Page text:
Corporal Punishment in U.S. Public Schools: Prevalent, Abusive, and Ineffective
by Nahal Zamani & Alice Farmer — September 28, 2009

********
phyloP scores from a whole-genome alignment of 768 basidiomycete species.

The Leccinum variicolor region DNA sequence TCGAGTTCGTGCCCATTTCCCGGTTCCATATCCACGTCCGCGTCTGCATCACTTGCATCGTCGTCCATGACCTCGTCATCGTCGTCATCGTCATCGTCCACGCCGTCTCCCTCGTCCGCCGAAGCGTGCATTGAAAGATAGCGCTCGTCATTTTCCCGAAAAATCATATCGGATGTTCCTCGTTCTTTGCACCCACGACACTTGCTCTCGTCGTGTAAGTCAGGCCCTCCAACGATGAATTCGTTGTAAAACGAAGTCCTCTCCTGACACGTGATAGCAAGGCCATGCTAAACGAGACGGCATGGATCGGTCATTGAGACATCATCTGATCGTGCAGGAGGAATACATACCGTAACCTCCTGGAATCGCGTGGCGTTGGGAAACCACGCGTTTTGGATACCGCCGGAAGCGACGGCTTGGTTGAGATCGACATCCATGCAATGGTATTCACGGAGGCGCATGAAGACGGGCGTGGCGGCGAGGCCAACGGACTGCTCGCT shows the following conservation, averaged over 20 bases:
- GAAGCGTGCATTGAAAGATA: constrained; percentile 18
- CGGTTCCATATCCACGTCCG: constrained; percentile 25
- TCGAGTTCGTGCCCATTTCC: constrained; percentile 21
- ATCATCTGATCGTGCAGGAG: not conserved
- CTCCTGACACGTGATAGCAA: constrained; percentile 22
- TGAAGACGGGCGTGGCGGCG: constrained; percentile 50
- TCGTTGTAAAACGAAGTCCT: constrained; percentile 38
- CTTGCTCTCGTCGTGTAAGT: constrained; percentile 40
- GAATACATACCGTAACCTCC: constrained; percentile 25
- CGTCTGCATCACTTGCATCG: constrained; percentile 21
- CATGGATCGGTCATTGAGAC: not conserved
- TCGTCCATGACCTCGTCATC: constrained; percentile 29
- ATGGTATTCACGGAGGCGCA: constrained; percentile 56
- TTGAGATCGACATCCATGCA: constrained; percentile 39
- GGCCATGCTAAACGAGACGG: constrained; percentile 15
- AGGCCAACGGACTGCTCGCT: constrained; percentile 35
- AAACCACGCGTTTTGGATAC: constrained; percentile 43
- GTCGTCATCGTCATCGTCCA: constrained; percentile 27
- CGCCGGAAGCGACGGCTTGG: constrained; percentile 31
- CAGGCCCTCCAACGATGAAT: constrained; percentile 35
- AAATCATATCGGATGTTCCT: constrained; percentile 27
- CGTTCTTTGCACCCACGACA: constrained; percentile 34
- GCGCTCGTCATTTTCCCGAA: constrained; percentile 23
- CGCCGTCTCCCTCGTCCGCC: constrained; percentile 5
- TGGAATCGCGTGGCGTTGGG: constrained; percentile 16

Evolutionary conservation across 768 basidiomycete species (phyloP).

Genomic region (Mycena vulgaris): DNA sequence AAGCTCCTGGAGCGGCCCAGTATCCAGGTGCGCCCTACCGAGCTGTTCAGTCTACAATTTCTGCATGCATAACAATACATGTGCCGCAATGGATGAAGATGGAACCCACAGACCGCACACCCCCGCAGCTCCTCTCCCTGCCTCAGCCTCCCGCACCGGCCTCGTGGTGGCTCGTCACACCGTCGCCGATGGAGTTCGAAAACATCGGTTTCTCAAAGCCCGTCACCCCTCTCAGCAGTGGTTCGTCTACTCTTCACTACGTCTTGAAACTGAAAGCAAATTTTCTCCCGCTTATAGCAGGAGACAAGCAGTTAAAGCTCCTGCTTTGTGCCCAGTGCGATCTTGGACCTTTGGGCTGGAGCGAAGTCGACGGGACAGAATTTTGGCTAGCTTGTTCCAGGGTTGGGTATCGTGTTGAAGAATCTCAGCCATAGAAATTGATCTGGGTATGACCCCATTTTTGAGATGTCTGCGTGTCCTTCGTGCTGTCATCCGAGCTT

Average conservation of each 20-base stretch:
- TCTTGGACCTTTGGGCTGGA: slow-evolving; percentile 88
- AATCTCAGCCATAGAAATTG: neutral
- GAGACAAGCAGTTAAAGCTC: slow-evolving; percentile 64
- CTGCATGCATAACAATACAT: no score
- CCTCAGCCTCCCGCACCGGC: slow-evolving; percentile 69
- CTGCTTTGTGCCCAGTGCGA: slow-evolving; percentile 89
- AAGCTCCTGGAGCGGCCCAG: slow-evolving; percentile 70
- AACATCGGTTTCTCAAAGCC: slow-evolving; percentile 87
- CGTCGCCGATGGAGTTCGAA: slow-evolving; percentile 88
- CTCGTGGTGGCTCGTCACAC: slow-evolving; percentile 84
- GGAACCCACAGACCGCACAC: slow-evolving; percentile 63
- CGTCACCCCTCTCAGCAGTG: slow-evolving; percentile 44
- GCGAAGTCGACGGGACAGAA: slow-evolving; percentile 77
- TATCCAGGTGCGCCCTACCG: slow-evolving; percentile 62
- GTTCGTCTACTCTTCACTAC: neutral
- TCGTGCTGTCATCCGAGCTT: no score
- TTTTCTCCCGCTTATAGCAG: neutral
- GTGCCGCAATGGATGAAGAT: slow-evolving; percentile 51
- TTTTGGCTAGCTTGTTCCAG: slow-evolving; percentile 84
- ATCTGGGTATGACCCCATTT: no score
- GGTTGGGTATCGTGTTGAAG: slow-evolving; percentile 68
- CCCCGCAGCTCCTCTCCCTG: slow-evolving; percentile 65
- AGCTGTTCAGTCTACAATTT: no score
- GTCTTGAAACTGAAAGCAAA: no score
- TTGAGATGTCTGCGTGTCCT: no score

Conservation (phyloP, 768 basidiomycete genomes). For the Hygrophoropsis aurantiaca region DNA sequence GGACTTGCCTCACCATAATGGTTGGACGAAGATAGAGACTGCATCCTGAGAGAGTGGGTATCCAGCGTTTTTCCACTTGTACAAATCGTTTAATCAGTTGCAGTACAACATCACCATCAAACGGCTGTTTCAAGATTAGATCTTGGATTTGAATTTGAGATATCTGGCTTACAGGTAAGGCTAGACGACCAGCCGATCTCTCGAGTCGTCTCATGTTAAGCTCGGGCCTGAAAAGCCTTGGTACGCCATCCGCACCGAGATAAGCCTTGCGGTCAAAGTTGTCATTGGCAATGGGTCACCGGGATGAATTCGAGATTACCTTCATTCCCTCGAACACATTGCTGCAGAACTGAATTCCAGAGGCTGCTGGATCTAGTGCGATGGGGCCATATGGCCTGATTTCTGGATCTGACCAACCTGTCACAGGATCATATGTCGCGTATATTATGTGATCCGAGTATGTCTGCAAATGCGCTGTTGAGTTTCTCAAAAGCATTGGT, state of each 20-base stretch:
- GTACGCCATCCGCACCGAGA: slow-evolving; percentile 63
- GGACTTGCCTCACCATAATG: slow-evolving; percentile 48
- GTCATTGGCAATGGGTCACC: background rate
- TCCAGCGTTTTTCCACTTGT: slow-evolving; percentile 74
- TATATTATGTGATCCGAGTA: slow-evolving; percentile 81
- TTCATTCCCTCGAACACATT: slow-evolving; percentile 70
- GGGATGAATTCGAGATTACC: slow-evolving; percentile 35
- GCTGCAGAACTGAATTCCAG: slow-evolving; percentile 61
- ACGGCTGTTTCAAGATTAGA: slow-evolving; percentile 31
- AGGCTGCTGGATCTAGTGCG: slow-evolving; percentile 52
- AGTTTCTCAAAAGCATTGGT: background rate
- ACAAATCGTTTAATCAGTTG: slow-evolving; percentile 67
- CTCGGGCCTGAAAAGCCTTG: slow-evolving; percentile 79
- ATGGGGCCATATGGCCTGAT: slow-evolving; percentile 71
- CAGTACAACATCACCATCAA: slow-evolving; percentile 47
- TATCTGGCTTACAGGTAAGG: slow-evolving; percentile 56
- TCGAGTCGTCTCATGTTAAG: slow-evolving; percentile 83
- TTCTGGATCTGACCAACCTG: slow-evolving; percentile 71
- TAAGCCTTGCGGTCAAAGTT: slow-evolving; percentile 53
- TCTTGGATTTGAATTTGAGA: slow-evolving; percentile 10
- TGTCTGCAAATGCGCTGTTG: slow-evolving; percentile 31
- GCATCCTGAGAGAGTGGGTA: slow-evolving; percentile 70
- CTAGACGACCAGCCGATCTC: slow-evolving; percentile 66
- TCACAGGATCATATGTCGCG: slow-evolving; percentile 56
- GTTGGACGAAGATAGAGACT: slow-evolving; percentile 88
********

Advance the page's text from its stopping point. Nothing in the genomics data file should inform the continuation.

Corporal punishment is abusive, ineffective, and violates international human rights law: it should be immediately abolished in the US. Corporal punishment violates children's right to freedom from cruel, inhuman, or degrading treatment, and contributes to a hostile school environment in which students struggle to learn and succeed. Corporal punishment is abusive for all children, but it has particularly severe effects for students with disabilities. Not only is it ineffective in teaching them appropriate behaviors, it can cause lasting mental and physical injury, and it can make students aggressive and unable to learn. For students with disabilities, corporal punishment can be followed directly by a decline in their medical conditions. These discriminatory, abusive, and ineffective practices should be abolished in US schools. There are better methods of providing effective school discipline, including positive behavioral support systems that enable educators to respond to children's individual needs.
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